This post traces the development of suits for restitution of conjugal rights (RCR) in Hindu personal law in independent India. Against this backdrop, Nikita Samanta and I subsequently interview Public Interest Litigants who have recently challenged the validity of RCR in the Indian Supreme Court. You can read about the early years of restitution of conjugal rights in India in my Law and History Review article ‘Withholding Consent to Conjugal Relations within Child Marriages in Colonial India: Rukhmabai’s Fight’ where I closely examine the famous Rukhmabai case of the 1880s.
In the late nineteenth century suits for restitution of conjugal rights were transplanted into the marital laws of the native religions in India from English ecclesiastical laws and quickly gained popularity. Such suits were mainly brought about by abandoned wives who hoped that the courts would allow them to regain access to their marital homes or compel their husbands to provide some maintenance, or by husbands who desired that their wives were forced to return home. Since at the time there was no divorce within Hindu marriages and both Hindu and Muslim personal laws allowed for polygamy such suits often exacerbated the legally sanctioned inequalities between the sexes.
Restitution of conjugal rights ceased to be ‘alien’ when in post-Independent India, such suits were give a statutory footing under sec 9 of the Hindu Marriages Act of 1955. Sec 13 of the same Act introduced divorce within the Hindu marriage. The HMA was one of one of four statutes grouped together as the Hindu Code Bills which sought to reform Hindu personal laws in India. Sec 9 is one of many ways in which the reform failed to live up to its aim of bolstering the rights of Hindu women.
As women started gaining more independence, a discernible shift could be perceived within suits for RCR, where men began to bring about significantly more cases for restitution of conjugal rights than women. Many of these cases focused on ‘weekend marriages’ where the couple lived apart due to work constraints. For instance, in Tirath Kaur v Kirpal Singh (1964) when after her marriage a woman took a job in another town in order to support the family, she found herself faced with a suit for RCR. The lower court found that: “the husband was justified in asking the wife to live with him even if she had to give up service”. The decision was reinforced by the Punjab High Court which argued that “a wife’s first duty to her husband is to submit herself obediently to his authority, and to remain under his roof and protection.”
Long deemed toothless the action of RCR was abolished altogether in England through the Matrimonial Proceedings and Property Act 1970. Meanwhile, in India it went from strength to strength. As middle-class Hindu women became more independent and often had careers before their marriage the courts ordered them to give up their jobs if that is what the husband desired. For instance in Kailash Wati v Ayodhia Parkash (1977) the court held that“[T]he true position in law appears to be that any working woman entering into matrimony by necessary implication consents to the obvious and known marital duty of living with a husband as a necessary incident of marriage.” And in case the woman was in any doubt, the court reiterated that only the husband had the “right to choose and establish the matrimonial home”.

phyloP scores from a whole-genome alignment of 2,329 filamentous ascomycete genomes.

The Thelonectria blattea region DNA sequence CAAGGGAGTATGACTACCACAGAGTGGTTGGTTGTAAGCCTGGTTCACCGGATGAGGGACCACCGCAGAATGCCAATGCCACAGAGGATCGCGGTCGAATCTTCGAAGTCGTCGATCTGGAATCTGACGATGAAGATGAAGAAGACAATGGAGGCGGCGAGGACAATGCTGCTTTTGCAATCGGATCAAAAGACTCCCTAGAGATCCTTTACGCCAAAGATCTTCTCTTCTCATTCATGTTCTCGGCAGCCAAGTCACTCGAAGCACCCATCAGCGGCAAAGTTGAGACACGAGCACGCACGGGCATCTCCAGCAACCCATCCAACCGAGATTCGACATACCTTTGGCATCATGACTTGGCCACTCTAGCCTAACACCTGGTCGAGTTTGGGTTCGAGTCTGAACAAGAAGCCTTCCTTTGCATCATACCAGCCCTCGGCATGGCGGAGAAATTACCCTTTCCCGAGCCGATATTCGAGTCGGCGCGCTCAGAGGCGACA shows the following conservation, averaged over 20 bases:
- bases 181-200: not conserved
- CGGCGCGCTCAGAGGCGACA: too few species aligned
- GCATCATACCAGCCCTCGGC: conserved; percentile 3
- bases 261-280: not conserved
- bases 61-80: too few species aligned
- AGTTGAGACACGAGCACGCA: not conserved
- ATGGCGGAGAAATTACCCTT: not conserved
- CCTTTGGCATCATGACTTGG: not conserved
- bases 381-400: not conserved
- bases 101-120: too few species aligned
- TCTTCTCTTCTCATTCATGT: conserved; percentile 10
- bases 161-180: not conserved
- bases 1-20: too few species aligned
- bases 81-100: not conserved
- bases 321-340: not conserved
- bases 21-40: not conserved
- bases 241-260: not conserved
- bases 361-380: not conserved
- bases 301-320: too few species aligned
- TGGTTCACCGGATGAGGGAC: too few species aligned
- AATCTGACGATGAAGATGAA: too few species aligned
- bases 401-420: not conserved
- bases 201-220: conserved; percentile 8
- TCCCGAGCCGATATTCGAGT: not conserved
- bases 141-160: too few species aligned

A handful of cases in the mid 1970s across India found in favour of the working wife who wished to live away from her husband, but this was contingent on her still being willing to let her husband exercise his ‘marital rights’ if he wished to do so [Mirchumal vs Smt. Devi Bai (1977)].
The biggest blow to the notion of RCR was dealt by the Andhra Pradesh High Court in 1983 in the case of T Sareetha v T Venkata Subbaiah (1983), where the famous South Indian actress Saritha sought to defend herself against a suit for RCR from her actor husband.
In a ruling reminiscent of Justice Pinhey’s judgment in Rukhmabai’s case in 1885, Justice Choudary reiterated the foreign nature of suits for restitution of conjugal rights before declaring Sec 9 of the HMA in violation of the Indian constitution. Specifically, Art 21 or the right to privacy wherein the court took into account the fact that a wife forced to live with her husband may have to endure ‘humiliating sexual molestation’ and/or be forced to give birth to children she may not wish to have. The court also found that to treat a man and a woman who are inherently unequal in Indian society as equal in front of the law was a violation of Art 14 or the right to equality.